IT BEGINS, AND ENDS, WITH the sea.
The North Atlantic surrounds this island, stretching to horizon, a living, limitless giant, a passage, a prison. It is generous, this sea, which birthed my island through glaciers, seeded it with life, and nurtured that life with its own bounty. It is treacherous, this sea, which mutilates my island, annihilates vessels, and reclaims the seeds it sowed. Nature’s contradiction: the sea. Matriarch and murderer.
On this clear day, the sea is a jeweled reflection of sky. Rippled aquamarine. Unparalleled beauty.
A breeze whispers past, ushering me in. I am Kathleen Kerrigan: mother to Kevin, Clara and Jimmy; grandmother to Kate. Kathleen Kerrigan, who is long dead, yet still here. Am I the proverbial Newfoundlander who chose homeland over heaven? A trill of laughter—mine—floats on the zephyr. Heaven does not open its gates to women of my ilk.
The mystery of me reveals itself in time, every time. For now, I cast my eyes skyward, to the blinding white underbelly of a lone gull and soar with the gull as it keens and dips and alights atop the green gunwale of a yellow dory, its bow carving an easy trough through tomb of water. The oarsman, leaning in, stretching back, is my son, Kevin, just fourteen. With a wave of his oar, he banishes the avian scavenger, but me? I am ghost here, no more.
Kevin moves in cadence with creak of tholepin, whip of oar, slap of water against hull, all familiar rhythms to men whose lives depend upon their captor and benefactor, the sea. Any keen observer would say that this oarsman is boy, not man. True, but childhood is illusion if stomachs are growling. When men like my Alphonse braved the Great War, boys like our Kevin braved the sea.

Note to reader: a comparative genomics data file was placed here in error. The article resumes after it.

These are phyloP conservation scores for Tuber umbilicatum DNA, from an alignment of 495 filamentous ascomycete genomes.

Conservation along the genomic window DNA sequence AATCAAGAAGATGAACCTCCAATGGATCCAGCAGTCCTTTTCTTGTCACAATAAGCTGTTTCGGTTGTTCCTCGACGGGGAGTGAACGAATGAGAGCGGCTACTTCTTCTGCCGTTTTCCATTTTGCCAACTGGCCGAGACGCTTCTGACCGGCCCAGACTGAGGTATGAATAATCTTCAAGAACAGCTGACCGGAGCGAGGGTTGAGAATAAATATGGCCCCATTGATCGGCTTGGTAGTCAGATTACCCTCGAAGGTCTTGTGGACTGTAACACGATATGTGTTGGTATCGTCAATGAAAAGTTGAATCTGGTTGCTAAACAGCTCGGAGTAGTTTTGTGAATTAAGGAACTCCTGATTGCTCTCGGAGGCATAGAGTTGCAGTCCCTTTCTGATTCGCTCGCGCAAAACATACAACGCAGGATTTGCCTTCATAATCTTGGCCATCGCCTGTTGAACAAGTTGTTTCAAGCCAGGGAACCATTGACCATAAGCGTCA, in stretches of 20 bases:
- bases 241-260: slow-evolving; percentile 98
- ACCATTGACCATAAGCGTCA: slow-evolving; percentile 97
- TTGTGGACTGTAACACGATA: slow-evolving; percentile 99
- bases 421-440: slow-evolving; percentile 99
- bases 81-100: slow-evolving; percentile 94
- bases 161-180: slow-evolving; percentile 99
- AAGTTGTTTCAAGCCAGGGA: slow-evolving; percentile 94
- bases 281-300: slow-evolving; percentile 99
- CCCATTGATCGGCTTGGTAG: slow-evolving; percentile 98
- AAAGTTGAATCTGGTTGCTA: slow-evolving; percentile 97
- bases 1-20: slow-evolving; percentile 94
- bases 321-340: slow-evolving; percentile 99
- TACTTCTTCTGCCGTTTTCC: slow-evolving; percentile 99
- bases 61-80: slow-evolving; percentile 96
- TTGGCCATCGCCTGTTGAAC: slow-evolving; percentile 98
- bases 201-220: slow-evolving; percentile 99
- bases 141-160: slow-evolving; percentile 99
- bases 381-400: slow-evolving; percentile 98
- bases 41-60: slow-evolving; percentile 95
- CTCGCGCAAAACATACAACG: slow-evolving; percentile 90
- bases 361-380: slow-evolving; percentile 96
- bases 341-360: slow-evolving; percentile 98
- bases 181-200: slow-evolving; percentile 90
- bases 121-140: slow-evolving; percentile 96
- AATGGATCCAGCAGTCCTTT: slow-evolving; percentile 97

The stench from the boat unmasks its cargo: hooks and twine and night crawlers and fish guts. In contrast, a hint of sweetness wafts from under the stern seat where a lunch pail crammed with bread and molasses sits—Kevin’s favourite—tucked as far as possible from the slimy oilskins that are rolled up, and squirming, in the bow. Yes, squirming. Tiny fingers emerge around the edge of the slippery garments and push them aside. A giggle alerts Kevin and he turns to see a little girl start to weave her way toward him. He gasps when her foot skitters through fish slime and she grasps at the gunwale.
I brace myself for the splash.
There it is. No, not a fish breaching.
Kevin jumps and scrambles from centre to bow, oars clattering in his wake, dory weaving like a buoy in a gale. He screams and strains and clutches at ribbons of brown hair that slither through water’s sheen. Face down in the sea, skirt ballooning, is Clara, his six-year-old sister.
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